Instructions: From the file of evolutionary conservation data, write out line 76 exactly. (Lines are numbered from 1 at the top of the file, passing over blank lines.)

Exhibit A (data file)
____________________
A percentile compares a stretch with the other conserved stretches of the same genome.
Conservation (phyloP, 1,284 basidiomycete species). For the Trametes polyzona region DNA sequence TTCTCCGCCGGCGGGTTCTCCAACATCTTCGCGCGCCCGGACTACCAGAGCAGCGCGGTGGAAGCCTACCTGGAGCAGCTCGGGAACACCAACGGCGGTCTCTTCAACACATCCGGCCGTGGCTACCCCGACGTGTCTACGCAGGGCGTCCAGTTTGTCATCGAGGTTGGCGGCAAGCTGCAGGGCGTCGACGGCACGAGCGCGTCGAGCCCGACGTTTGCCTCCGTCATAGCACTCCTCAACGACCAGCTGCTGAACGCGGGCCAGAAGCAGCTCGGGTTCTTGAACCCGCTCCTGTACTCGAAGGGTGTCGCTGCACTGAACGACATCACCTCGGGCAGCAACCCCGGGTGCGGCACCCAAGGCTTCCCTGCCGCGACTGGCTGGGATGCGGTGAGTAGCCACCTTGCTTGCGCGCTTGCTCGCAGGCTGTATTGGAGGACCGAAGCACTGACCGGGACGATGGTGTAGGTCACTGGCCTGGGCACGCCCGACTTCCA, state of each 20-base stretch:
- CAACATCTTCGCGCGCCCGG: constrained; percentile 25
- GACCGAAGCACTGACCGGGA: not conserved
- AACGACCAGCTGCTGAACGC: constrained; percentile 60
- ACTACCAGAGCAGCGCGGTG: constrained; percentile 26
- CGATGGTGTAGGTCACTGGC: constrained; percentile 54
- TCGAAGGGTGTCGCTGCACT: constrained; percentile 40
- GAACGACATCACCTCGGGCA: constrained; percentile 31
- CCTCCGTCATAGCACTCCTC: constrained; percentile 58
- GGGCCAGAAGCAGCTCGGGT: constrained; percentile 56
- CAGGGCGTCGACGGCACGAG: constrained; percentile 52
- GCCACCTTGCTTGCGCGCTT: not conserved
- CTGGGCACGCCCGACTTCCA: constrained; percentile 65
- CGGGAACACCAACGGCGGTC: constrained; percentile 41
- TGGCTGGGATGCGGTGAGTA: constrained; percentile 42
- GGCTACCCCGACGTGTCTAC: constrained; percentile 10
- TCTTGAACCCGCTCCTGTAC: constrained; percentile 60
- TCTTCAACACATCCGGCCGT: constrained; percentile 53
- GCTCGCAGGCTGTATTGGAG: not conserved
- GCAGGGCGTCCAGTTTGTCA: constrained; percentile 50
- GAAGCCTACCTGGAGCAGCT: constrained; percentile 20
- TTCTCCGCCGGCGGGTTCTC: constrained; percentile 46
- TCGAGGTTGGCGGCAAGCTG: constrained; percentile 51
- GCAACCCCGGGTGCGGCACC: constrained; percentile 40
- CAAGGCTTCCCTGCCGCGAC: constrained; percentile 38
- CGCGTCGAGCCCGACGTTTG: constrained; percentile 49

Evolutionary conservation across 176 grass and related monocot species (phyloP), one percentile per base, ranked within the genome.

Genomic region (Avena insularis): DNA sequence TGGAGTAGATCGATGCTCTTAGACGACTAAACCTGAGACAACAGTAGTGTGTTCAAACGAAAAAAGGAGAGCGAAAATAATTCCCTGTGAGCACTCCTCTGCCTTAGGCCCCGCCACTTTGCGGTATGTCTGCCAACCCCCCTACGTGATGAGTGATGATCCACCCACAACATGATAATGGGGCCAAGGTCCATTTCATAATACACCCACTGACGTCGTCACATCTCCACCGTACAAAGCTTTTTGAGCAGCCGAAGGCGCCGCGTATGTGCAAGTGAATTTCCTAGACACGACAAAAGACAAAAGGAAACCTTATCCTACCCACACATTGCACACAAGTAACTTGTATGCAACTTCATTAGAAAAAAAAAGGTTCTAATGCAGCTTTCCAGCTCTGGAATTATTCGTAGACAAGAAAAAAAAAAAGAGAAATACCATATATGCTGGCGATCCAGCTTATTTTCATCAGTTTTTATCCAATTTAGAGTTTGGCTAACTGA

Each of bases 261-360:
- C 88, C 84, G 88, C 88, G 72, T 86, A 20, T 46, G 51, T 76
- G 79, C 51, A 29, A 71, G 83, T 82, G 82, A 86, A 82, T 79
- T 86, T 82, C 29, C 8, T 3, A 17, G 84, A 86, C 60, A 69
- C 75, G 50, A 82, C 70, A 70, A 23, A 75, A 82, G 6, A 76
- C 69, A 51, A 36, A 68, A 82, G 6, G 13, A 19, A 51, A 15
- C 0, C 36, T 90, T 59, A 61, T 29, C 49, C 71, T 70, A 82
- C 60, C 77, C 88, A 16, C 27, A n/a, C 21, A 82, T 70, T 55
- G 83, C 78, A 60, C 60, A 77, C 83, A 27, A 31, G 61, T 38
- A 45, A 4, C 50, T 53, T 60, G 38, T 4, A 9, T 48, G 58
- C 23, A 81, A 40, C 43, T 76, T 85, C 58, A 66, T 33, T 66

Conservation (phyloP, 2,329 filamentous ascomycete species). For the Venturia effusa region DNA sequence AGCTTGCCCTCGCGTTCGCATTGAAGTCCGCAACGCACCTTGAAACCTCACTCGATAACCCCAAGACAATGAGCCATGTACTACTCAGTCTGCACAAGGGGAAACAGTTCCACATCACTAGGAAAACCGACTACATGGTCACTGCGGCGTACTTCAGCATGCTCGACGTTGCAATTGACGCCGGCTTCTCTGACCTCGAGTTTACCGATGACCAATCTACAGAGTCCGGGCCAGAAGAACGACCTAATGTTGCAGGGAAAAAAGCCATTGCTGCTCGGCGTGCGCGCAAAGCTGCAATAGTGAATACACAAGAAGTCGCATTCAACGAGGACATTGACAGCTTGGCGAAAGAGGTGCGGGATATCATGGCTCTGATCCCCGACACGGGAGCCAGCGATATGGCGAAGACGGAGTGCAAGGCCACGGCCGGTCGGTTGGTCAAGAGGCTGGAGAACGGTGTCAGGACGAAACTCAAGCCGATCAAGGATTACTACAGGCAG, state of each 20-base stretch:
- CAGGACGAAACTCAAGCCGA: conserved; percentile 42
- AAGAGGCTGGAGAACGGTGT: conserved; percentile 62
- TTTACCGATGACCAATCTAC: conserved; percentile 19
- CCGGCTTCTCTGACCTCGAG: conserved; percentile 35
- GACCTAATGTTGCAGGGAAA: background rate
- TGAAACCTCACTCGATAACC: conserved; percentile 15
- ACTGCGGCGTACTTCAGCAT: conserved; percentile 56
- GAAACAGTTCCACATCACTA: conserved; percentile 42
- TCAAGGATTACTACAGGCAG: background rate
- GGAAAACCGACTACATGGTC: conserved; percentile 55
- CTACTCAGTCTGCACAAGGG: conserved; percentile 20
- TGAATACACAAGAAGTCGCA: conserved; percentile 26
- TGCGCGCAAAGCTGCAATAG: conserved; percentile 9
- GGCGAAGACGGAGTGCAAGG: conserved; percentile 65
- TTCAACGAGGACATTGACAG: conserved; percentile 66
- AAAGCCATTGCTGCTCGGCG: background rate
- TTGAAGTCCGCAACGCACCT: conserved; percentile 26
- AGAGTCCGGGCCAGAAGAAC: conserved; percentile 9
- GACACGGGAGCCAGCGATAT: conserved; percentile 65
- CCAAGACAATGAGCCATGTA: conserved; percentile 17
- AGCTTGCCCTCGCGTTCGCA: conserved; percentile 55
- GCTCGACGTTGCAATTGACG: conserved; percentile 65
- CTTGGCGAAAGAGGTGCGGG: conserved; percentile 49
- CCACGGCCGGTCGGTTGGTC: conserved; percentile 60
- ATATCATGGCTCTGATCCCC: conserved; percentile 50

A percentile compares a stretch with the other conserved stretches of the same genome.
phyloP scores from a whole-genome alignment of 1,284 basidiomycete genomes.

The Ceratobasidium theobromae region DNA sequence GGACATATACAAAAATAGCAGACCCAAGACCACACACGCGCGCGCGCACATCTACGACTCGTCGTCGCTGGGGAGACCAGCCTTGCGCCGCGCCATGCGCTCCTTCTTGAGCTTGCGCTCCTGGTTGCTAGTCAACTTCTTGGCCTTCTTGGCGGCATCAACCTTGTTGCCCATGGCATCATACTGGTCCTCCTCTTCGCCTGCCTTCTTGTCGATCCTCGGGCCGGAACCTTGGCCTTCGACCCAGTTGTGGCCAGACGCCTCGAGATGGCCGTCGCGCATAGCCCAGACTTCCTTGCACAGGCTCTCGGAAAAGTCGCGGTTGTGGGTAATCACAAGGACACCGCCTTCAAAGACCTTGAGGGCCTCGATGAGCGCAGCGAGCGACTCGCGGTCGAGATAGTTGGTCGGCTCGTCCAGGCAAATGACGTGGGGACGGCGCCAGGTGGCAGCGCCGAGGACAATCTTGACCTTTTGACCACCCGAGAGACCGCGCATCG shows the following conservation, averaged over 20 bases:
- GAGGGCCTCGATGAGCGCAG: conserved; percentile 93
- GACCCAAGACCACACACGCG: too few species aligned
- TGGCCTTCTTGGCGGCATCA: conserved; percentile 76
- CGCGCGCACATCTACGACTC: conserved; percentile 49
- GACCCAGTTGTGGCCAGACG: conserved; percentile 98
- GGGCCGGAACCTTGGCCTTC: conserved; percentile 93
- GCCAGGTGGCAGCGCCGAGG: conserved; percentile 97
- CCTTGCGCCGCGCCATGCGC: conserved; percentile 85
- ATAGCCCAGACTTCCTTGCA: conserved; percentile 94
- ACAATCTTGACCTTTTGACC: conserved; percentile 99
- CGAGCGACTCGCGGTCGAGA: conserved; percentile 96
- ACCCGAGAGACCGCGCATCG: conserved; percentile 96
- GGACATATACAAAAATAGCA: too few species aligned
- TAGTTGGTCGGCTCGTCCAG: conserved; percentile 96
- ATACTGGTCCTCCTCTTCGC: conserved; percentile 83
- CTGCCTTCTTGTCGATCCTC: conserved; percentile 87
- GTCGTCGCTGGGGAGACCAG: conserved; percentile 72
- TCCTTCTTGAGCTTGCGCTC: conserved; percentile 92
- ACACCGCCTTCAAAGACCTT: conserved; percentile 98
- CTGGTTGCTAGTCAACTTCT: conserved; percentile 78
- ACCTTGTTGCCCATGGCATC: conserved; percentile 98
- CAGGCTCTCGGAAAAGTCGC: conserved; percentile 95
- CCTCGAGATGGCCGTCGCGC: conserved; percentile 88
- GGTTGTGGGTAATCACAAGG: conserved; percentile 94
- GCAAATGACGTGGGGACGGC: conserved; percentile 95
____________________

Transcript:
- GCCAGGTGGCAGCGCCGAGG: conserved; percentile 97